Lucien’s Review: Thief

ThiefAh, Thief.  I haven’t played a game in this franchise in a LONG time.  This game came out of nowhere and I’m glad it’s here.  A lot has already been said about this game, so let me start off by saying that this game can be incredibly fun, but there are conditions that have to be met for it to be so.  However, once you do, being a thief has never felt so good.  I do enjoy this game, to the extreme, now let’s talk about why.

First things first – turn off waypoints.  For real, they are so unbelievably restrictive when it comes to exploring the world.  Especially when you are on the job.  When you are in the middle of a heist, nothing takes you out of the experience more than a waypoint telling you where to go and what to do.  This game has a lot of problems with hand-holding, but it gets easier when you are able to have free reign.  Also, this game has something of an issue making killing WAY too easy.  To me, that takes me out of the experience of being a thief.  Garrett even rails on someone he is working with at one point about it, saying that he only kills when he has no choice.  I am down with that, and it makes the tension SO much more intense when you are sneaking through some rich-prick’s house and don’t want to get caught.

Another thing – crank up the difficulty.  On the highest setting, this game is REALLY hard, but it makes doing a theft perfectly that much better.  Plus, it makes the guards a LOT smarter, since they have a bad habit of being about as smart and accurate as stormtroopers.  Once you have that out of the way, get ready for some fun.

The plot of the game goes that after an incident with a protegee of his, Garrett is returning home, eager to get back to his trade and forget what happened.  However, as with most things on his life, it is never that simple.  I don’t want to say much more than that, because it would spoil a lot of the fun of this game.

The first thing to talk about is the overworld.  There is a LOT to do in this game.  There are a ton of heists one can do, some of which admittedly feel like busy-work, but it is all the sweeter for when you get that heist that makes you put your skills to work and feel like such a boss when you walk out of the place with your pockets full and the previous owners never knowing you were there.  And there is a ton of stuff you can steal.  Some reviewers have railed on that, and I kind of see their point.  Garrett remarks that it isn’t how much you take, but what.  You tend to be able to steal every little thing around, which gives you money that you need in order to buy new equipment and upgrades.  If one could avoid it, that would be fine, but you can’t.  You need to better your equipment, so you can disarm traps and other things.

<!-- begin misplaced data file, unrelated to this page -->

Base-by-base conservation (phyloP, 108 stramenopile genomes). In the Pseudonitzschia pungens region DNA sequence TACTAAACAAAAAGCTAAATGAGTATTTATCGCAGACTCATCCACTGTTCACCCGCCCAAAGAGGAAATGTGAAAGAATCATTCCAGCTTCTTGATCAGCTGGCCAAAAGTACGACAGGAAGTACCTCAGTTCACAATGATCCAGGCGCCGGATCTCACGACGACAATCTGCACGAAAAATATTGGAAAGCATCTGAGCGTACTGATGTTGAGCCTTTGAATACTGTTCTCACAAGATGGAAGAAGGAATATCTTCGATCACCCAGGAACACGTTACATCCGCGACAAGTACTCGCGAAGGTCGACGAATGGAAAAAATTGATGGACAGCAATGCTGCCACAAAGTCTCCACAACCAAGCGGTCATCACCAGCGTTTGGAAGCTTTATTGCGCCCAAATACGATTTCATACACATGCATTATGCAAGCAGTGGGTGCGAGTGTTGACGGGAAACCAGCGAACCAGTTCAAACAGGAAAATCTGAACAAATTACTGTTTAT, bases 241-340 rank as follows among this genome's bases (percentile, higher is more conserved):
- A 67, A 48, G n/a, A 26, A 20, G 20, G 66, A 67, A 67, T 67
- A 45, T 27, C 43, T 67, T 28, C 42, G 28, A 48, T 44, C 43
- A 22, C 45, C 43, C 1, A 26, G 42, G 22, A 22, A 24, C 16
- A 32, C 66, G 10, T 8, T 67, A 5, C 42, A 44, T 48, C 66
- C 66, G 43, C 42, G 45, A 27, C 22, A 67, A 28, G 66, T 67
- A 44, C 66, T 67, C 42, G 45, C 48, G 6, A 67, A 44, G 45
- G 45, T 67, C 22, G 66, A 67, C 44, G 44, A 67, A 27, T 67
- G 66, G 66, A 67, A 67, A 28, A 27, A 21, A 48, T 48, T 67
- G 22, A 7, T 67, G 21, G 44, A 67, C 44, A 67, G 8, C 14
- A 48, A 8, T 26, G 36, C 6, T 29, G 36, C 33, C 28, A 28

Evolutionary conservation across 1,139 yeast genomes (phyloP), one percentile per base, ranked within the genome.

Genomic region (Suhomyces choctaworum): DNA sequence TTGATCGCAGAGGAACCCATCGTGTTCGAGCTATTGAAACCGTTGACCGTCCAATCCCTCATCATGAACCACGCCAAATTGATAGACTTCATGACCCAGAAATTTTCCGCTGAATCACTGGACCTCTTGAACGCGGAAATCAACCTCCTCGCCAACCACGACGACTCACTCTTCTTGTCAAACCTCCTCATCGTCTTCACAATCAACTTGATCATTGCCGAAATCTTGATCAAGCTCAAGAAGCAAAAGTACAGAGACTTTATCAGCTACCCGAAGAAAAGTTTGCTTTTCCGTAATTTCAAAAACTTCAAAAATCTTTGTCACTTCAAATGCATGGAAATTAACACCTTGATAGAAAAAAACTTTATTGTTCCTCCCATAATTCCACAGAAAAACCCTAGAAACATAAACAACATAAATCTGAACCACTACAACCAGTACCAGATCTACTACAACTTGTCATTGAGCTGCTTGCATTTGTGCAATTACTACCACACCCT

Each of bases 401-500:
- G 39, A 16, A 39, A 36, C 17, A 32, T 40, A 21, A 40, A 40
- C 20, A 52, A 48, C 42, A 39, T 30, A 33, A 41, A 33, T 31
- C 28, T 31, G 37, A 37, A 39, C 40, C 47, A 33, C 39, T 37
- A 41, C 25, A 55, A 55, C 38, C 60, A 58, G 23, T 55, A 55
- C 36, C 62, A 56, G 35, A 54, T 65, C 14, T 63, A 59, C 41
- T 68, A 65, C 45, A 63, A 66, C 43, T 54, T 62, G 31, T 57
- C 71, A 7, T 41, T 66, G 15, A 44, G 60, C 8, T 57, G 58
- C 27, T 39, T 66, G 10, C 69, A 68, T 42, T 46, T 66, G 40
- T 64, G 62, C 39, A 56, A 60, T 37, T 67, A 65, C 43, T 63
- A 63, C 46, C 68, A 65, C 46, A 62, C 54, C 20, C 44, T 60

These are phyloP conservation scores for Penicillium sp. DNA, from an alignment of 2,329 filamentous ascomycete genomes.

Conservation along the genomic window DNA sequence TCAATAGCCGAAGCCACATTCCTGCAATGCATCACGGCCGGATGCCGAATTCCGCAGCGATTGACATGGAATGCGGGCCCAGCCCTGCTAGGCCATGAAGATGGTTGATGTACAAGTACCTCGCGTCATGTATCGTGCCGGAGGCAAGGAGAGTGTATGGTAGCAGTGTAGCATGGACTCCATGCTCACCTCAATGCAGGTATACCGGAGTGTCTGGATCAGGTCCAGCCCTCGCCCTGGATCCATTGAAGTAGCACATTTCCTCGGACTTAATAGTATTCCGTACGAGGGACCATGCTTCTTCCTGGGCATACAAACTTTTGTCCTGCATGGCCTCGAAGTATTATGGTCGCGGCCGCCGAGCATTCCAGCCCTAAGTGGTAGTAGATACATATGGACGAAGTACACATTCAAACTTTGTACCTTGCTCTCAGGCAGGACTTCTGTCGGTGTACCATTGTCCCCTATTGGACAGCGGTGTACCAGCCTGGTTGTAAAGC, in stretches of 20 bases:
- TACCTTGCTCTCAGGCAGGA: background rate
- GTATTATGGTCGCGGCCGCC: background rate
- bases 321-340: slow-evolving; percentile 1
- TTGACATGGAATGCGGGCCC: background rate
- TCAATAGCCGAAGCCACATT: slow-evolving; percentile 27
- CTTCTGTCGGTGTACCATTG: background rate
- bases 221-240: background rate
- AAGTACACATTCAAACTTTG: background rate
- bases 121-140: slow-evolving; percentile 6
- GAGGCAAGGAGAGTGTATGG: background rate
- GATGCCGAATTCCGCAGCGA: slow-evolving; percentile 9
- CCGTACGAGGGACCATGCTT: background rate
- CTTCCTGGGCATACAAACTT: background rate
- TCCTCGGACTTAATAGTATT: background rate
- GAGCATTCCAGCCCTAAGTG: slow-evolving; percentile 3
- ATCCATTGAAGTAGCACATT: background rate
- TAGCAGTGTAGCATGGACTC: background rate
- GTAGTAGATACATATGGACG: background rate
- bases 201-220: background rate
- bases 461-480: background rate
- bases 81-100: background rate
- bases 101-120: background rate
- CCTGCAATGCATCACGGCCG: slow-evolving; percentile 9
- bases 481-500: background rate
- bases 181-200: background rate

But there are the rare pieces that are just so nice to have.  You keep a log of the rarer items that you take, which is nice to look back on.  They shimmer in all their respective glory.  There is also a lot of choice in what pieces you can steal.  There is something about cutting a priceless painting off the wall of some noble’s home and taking it that makes it feel so rewarding.  You can also look at the rarer pieces in your home-base at the clocktower.  It’s a nice touch that is a good mark of your skill as a thief.  You can also steal diaries and the like, reading random important things or just stuff that the person you are robbing had.  Some of it is very funny.

As far as the controls go, it has a lot in common with Splinter Cell: Chaos Theory, in that light and sound play a BIG part of the game.  You have a meter in the corner that shows you how much light you have around you, and there are certain areas where you have to take it really slow and time your movements carefully, like around birds and water.  Little touches like that go a long way, for me.

As for the visuals, I got this game on the previous-gen console, because I am too poor for the latest ones, and I must say, it looks great.  Nothing ground-breaking, and there are some issues with lip-movement synching with the words that can take you out of the experience, but overall, it looks great.  It captures the vibe of the world the game exists in perfectly.  The city you explore feels dank and filled with unpleasantness.  There is chatter from NPCs that is very immersive, letting you know little bits and bobs about the current situation.  It’s a nice touch.

There is hardly any music in the game, which is for the better.  If one is sneaking through a home and there is music playing, I keep imagining the people who live there looking around like “what the fuck is that?  Is that sneak music?”

The characters in the game are all very fun.  Garrett has lots of funny little comments, while maintaining his stoic nature and cold demeanor.  Reminds me a lot of Altair in Assassin’s Creed.  There is great back-and-forth between characters that makes for some fun development.  They aren’t super-interesting, but they make the world feel real.

All-in-all, this game has to be tinkered with, but once you do, trust me, you’ll feel just like a real thief.  This isn’t a game that will leave you in awe, but it is very good for what it is.  The stealth parts were perfect.  So long as you don’t go the way of the assassin (which this game makes very easy to do, unfortunately), you will feel just like this character.  I am still enjoying this game, because there is a ton of stuff to do, and I think you will too.

Final Verdict:
8 out of 10

Peace out,

Maverick

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